Since I knew the whole recipe wouldn’t be eaten all at once (it does make a hefty amount), I kept the elements stored separately, assembling for each serving. I’m happily enjoying leftovers as I write this, and can report that it tastes just as good the second day—just a quick zap of the veggies in the microwave and you’re all set. I’ll absolutely make this again (and again).
I loved this simple salad.
I cubed the sweet potatoes into a 1/2-inch dice as directed in the recipe and cooked them for about 10 minutes less than called for. This resulted in potatoes that were browned and crisp on the outside, bordering on crunchy—kind of like a sweet potato fry. The onions were soft and very sweet—sweeter than the potatoes, even. The crispness of the sweet potatoes combined with the sweetness of the onion and tang of the feta was a great pleasure to eat. And the simple vinaigrette was the perfect accompaniment.
Though it takes an hour to roast the veggies, this salad is worth the wait. The dressing is delicious and would be just as delicious on other salads as well. We enjoyed the flavors of the roasted sweet potato and onion along with the spinach and feta cheese.
This makes a delicious vegetarian meal or a side to accompany other items and, if you want to scale it down, know that the recipe halves to serve 4 nicely.
This recipe illustrates the creativity and versatility that a good salad entails—providing abundant proof that in the right hands, salads can be satisfying enough to qualify as a meal. The roasted sweet potatoes and purple onions give the dish an earthy, mellow sweetness and provide a compelling contrast to the salty feta and rich, tangy dressing.
The recipe was extremely easy to follow, and the serving suggestion accurate. My only deviation was adding 1 teaspoon of kosher salt to the vegetables instead of the recommended 2 teaspoons as it seemed that, when combined with the salt in the dressing and the saltiness of the feta, it would be too much. Also, I didn’t use the full amount of dressing—a few spoonfuls go a long way. And lastly, I cut the potatoes into a 1-inch dice rather than the recommended 1/2-inch. This worked well with the cooking time.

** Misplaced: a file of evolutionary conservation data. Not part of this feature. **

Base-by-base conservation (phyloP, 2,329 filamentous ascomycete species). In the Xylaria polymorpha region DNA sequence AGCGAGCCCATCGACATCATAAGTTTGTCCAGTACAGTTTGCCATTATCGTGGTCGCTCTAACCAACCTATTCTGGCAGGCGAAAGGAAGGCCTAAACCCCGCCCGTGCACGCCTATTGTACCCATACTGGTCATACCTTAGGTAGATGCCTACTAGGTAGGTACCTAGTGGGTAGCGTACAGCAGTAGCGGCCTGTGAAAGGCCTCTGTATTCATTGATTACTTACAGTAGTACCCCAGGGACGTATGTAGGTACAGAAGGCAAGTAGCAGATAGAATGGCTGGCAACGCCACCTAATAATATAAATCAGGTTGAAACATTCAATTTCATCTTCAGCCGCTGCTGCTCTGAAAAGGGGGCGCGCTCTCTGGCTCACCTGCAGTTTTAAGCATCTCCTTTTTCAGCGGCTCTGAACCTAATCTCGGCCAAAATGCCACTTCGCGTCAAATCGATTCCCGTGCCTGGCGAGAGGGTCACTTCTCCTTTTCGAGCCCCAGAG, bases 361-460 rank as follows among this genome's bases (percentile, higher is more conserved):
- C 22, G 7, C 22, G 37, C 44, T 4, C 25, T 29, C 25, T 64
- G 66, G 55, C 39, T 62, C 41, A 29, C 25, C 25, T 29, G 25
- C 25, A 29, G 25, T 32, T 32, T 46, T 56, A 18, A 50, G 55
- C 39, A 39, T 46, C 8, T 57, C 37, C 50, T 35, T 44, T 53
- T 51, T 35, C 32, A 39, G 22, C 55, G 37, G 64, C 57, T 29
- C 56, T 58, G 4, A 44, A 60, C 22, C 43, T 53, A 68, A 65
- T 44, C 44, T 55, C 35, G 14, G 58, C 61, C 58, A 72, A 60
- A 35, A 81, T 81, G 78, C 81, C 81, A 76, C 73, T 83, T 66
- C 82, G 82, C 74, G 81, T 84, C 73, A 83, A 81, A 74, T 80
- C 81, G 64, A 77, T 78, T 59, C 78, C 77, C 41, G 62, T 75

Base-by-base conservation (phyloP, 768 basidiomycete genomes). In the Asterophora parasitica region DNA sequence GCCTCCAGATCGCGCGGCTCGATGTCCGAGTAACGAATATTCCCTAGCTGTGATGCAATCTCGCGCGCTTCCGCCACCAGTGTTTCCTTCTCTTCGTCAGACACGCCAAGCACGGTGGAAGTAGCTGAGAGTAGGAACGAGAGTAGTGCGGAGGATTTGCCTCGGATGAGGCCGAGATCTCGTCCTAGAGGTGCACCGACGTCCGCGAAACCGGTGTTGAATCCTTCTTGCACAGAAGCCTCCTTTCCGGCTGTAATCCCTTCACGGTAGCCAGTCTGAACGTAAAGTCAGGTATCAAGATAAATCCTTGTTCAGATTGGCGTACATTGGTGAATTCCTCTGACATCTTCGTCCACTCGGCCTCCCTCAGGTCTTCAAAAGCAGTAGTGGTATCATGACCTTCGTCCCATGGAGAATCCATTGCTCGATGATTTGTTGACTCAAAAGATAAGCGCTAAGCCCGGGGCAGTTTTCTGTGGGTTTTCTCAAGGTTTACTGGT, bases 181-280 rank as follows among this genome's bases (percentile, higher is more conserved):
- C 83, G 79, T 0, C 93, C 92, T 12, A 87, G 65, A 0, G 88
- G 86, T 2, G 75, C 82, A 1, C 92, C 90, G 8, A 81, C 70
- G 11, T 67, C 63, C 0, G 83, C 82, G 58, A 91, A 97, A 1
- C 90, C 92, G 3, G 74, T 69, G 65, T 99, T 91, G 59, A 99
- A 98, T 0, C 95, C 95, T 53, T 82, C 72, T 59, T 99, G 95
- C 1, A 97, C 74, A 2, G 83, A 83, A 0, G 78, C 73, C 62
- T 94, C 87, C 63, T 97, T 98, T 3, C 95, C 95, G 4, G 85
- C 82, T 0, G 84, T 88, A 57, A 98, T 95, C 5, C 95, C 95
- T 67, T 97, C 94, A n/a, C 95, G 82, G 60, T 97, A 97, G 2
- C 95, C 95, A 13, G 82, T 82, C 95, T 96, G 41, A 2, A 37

What a great combination of flavors! This is a nice, hearty salad for winter, made with ingredients that are easily available this time of year. I loved the combination of salty feta with the sweet potatoes, onions, and the tangy vinaigrette.
I love all of these ingredients, and am happy to have them all in one dish—a terrific dish, I might add. I was a little nervous about the vinaigrette—the honey kind of stopped me short because I generally don’t like sweet salad dressings. With that in mind, I used a light hand when adding it, but I wound up really liking the vinaigrette and will likely make it again for other salads or veggies.
The spinach you use makes a big difference in the finished dish. Mine was a little tough and didn’t wilt nearly as much as I’d have liked. Next time, I’ll use more tender greens. Also, I feel the amount of olive oil called for in roasting the vegetables was a little too much, so I’ll reduce it next time. And I might throw in some homemade croutons or even toasted walnuts to bring in some crunch.
Overall, it was a great dinner (and awesome lunch the next day, even cold). I’ll definitely make this on a regular basis.
Divine. This recipe was so much more than the sum of its parts! The onions came out of the oven deliciously crispy and sweet. Together with the potatoes, they were a perfect foil for the salty feta (I used a creamy specimen from France). The vinaigrette added a necessary bite.
I had some beautiful baby arugula languishing in the fridge, so I used that instead of the spinach. It was a good substitute, as the bitterness played nicely against the sweet. This was substantial enough for a light meal, but I served it alongside slices of sirloin steak.
A wonderful and healthy dish that meets my criteria of a dish for company. Not only is it tasty, but the colors are beautiful, too. I served it at a dinner party and it really impressed my guests. I think the dish could be enhanced by the addition of something crunchy like roasted pistachios, which I tried when eating the leftovers. The salad tasted even better.